Connor McGovern had his ups and downs last year, but should be a serviceable player. He plays with strength and intensity but sometimes can struggle in one-on-one situations, especially against athletes with length such as New York’s Leonard Williams who beat up McGovern a few times. McGovern may be center or guard, but the drop off from Paradis after injury was felt in both snapping the ball in shotgun, as well as calling out protections pre-snap.
If lined up at center this year, McGovern will have an offseason to prepare for the responsibilities of the position. Ronald Leary is likely the most talented player on the interior, but he has already ended the last two seasons on injured reserve. Will he be ready Week 1, and for how long can he stay healthy? After those two, some combination of Elijah Wilkinson and Sam Jones will make up the interior, but both are projections at best as average starters in 2019.
Round two will again be the sweet spot for interior O-line
Will the Broncos look towards the draft to help add much-needed talent and competition to the interior? It does not seem like the Broncos will be using the No. 10 overall selection on an offensive lineman given that the team appears to be set in 2019 at tackle and there is no pure interior player of the quality of Quenton Nelson in this year’s class. One could argue for Alabama’s Jonah Williams who could start on the interior year one, push Bolles at left tackle, and give the team a backup plan in case they decide to move on from Bolles, but that doesn’t seem super likely at this moment.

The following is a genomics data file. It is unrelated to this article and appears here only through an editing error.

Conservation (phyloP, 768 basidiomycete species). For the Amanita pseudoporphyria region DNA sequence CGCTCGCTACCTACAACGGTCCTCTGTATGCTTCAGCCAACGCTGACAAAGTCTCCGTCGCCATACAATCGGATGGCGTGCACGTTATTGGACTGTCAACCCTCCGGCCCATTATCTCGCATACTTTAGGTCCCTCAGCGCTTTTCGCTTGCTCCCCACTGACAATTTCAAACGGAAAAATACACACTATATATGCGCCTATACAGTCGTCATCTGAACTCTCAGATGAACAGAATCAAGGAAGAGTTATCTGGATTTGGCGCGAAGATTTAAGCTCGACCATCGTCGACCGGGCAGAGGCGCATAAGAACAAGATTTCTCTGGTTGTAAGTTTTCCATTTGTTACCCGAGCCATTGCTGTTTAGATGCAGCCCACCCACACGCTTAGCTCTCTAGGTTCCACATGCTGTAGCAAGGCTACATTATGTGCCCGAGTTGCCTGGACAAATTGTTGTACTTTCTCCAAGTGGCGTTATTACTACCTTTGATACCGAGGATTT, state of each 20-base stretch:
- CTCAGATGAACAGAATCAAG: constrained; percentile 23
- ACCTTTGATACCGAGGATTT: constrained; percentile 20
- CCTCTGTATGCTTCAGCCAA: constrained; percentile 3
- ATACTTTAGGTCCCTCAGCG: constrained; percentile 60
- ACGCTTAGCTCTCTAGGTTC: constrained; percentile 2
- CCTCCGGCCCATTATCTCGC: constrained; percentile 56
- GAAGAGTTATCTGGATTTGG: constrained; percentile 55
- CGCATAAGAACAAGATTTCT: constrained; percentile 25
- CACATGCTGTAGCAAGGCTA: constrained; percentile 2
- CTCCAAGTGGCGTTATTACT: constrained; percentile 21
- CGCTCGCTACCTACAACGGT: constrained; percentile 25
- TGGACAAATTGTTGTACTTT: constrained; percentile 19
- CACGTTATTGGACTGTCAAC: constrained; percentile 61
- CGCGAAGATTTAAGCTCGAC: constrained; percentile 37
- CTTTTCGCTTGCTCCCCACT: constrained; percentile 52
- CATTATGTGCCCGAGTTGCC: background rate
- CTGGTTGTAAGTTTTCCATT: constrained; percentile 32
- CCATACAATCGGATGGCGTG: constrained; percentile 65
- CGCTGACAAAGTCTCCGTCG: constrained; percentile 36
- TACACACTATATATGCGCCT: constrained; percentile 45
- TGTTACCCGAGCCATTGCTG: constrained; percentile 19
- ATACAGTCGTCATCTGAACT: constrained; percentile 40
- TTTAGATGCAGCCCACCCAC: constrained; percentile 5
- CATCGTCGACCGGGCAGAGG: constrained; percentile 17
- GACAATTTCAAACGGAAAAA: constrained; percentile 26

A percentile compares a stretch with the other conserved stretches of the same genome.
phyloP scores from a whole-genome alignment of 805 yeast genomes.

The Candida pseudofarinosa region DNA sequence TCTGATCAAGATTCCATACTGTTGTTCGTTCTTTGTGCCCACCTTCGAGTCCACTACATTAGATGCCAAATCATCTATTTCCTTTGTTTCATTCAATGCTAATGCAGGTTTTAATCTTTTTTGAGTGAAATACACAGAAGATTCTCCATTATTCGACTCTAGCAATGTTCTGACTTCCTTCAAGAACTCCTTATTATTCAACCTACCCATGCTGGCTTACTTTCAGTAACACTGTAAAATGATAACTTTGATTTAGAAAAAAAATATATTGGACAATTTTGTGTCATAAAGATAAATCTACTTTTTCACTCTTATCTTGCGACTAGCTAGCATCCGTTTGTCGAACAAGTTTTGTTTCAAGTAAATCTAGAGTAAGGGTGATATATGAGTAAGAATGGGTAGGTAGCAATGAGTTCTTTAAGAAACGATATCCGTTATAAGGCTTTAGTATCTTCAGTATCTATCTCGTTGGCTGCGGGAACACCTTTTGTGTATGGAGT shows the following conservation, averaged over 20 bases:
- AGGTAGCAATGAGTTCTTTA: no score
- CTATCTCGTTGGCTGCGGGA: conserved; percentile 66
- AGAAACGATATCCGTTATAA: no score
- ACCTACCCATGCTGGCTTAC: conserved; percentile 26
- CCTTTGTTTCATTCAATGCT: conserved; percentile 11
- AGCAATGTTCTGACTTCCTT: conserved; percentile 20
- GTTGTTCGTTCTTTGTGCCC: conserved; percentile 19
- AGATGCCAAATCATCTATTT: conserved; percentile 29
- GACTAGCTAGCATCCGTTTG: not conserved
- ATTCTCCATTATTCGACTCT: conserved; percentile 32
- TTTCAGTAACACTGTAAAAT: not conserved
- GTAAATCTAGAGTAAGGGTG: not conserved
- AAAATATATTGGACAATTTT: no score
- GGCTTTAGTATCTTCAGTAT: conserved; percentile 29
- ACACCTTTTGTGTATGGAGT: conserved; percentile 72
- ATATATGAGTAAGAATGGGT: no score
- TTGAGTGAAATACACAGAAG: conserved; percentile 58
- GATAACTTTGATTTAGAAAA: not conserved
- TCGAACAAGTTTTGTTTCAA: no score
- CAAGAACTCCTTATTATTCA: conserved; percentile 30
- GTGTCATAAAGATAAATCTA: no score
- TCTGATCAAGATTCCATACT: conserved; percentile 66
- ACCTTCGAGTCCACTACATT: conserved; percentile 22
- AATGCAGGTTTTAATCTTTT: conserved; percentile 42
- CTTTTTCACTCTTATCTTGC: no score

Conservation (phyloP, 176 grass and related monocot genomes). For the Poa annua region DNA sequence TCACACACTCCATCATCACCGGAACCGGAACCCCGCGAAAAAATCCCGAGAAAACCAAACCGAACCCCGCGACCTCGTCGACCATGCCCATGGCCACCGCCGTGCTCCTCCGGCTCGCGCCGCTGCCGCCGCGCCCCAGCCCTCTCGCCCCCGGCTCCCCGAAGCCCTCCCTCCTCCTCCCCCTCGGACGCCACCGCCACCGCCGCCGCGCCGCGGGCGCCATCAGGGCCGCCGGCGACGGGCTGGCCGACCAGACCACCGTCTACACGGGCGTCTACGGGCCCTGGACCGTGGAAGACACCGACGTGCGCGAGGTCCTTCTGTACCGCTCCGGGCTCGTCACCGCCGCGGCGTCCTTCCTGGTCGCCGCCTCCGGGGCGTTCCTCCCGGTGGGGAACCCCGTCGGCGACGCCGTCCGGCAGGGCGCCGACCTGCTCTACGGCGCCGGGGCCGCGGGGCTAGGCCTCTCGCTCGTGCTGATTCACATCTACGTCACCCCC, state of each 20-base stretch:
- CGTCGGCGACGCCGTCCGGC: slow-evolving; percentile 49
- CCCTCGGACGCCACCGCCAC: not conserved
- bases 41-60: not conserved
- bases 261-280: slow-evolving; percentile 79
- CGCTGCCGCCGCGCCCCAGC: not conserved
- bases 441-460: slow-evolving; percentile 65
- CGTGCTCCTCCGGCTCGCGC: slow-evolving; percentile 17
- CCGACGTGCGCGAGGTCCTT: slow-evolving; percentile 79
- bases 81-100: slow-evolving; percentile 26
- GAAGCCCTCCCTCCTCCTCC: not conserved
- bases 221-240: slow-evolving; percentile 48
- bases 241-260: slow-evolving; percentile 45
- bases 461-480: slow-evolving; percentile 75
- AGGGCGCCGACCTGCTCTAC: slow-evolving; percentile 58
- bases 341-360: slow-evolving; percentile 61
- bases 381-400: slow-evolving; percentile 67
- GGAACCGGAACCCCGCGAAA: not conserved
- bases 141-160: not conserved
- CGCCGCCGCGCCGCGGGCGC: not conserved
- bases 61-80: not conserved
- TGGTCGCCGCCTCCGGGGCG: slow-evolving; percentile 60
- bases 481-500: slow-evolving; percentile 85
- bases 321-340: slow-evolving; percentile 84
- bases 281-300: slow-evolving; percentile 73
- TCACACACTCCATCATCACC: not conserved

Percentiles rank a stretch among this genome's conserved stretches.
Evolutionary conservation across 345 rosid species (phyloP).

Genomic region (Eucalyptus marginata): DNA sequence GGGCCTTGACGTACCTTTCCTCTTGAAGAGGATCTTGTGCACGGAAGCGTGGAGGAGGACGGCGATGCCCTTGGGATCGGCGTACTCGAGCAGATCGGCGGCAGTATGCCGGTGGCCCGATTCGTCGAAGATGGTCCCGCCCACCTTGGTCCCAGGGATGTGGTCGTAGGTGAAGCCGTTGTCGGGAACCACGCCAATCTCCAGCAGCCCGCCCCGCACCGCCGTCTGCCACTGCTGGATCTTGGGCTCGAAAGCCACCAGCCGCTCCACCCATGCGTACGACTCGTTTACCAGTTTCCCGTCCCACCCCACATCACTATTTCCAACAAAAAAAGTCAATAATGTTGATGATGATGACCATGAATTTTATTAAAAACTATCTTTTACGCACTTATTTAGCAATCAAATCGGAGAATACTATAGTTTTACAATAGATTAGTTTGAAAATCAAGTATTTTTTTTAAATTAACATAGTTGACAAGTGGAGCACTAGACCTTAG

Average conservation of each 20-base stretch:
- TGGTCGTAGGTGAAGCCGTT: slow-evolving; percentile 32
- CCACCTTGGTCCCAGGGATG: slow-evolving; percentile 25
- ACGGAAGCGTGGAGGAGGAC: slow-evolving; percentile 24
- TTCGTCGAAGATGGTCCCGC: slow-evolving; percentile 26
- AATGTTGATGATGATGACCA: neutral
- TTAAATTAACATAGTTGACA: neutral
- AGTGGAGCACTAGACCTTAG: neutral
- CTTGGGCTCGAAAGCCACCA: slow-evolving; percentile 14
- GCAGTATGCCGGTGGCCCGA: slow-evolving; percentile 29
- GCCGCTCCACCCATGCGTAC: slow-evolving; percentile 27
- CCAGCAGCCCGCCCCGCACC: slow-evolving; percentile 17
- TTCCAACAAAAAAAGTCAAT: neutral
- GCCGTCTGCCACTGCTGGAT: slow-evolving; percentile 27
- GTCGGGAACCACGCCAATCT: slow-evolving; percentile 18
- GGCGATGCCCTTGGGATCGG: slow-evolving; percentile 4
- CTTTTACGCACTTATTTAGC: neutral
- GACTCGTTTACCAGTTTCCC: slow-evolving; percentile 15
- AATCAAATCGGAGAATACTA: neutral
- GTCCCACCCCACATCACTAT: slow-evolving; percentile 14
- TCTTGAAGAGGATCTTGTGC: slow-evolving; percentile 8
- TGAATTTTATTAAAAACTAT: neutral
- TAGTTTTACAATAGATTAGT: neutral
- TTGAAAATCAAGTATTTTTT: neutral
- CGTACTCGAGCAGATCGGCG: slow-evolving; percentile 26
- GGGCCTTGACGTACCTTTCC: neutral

However, round two of the draft seems like a great spot to pick up an interior offensive lineman that can start and be a good contributor year one. However, that may be a risk for the Broncos to expect to find a good interior offensive lineman in round two.
It was reported that last year the Broncos had hopes of landing a starting quality interior player round two of the draft. With the Broncos slated to have the No. 8 pick in the second round, 40th overall, and four highly-regarded interior offensive lineman on the board, Denver likely believed they had a shot to nab a high-end player in the second round.
However, with the round kicking off, a flurry of offensive linemen flew off the board, with Austin Corbett, Will Hernandez, Braden Smith, and James Daniels going in the first seven picks, which caused Denver to decide to select wide receiver Courtland Sutton. Many reports have indicated the Broncos would have liked Will Hernandez or James Daniels if they were still on the board.
The 2019 draft very well could play out the same exact way. While the Broncos likely feel they are in a prime spot to select an immediate starter on the interior at pick 41 of the second round, a run on offensive linemen seems like it could happen once again.